The CLTSA allows to verify system properties containing counting expressions. A system in CLTSA is modelled as a set of interacting finite state machines. CLTSA supports Finite State Process notation (FSP) for concise description of component behaviour. In order to use CLTSA to analyse a system modelled as FSP process, the counting fluents and counting expressions can be defined as follows:

Counting Fluent Syntax cfluent name = <{inc_set},{dec_set},{res_set}> initially intwhere
name is the counting fluent identification, inc_set (dec_set resp.) is the incremental events set , i.e., those whose occurrence increment (decrement) the fluent by one. And res_set is the reset events set, when one of them takes place the counting fluent value goes back to its initial value. |

In order to use counting fluents for system analysis, properties with counting expressions (as part of a LTL formula) can be verified. The syntax for the assert and formula is the same provided in LTSA plus the counting expressions that can appear as an operand in the formula:

**assert**

*name*= ... (

*cexpr_1*) ... (

*cexpr_n*)...

where each expression is an arithmetic inequation conformed by counting fluents, constants or literal numbers as the following examples:

*cfl***==**2*cfl_1***>=**cfl_2- N
**+***cfl_1***!=***cfl_2***-***cfl_3* - ...

## System Analysis

**Properties verification**You can perform verification of the properties in the same way as for LTL formulas by selecting them from the

*Check*menu. Due to the arithmetic nature of the counting fluent and their finite state representation, you must provide some limits, specifically the lower (minimum) and upper (maximum) values that they can take during the system execution.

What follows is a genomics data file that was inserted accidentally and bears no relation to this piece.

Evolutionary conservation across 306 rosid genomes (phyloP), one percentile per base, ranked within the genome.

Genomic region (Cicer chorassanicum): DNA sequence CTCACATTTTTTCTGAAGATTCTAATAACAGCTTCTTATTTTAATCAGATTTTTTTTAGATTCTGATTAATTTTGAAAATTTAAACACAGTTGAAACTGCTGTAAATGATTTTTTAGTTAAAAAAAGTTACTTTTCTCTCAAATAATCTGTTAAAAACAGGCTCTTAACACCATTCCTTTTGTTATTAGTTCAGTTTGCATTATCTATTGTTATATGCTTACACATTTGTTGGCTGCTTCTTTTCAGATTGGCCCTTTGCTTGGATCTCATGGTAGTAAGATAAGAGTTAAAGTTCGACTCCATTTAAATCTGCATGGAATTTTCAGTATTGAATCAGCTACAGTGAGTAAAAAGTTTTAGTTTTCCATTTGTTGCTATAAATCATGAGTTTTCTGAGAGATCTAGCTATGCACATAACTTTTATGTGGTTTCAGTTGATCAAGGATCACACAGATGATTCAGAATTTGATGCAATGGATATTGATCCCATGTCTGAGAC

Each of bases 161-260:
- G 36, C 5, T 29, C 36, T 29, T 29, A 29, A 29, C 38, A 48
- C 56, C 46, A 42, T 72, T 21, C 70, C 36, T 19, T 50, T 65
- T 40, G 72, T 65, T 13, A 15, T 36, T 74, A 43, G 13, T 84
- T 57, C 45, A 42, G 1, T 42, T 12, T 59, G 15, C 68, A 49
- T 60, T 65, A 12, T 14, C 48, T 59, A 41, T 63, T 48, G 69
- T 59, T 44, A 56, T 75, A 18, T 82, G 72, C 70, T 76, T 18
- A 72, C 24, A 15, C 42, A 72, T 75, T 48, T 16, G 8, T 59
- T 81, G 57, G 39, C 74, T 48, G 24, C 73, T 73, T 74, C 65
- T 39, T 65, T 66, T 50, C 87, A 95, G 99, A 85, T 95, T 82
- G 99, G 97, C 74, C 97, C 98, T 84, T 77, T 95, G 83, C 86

What strict means ?During the analysis if an strict limit has reached and some increment (decrement) event take place, the counting fluent state remains on the limit value and the analysis goes on. On non-strict limit configuration this scenario leads to a fluent-overflow situation and inconclusive analysis as result.To avoid limits queries, you can set them at the fluent definition using the apply keyword as:cfluent name = ... initially int apply [ low .. up ] where
low and up are literal numbers denoting its minimum and maximum value. And brackets"[" means strict limit and parenthesis"(" non-strict limits.Like for range's definitions, CLTSA provides a way to declare limits that can be used throughout specification: limit limit_name = [ low .. up ]. |

In case of property violation, you can get the trace as in LTSA plus the fluents, counting fluents and counting expression states at each step of the counterexample trace as depicted bellow.

## System Simulation

In order to analyse the state evolution of the fluents, counting fluents and counting expression present in a FSP system specification, the LTSA animator was updated to support fluents information.

The following screenshot show how the fluents information are reported during the simulation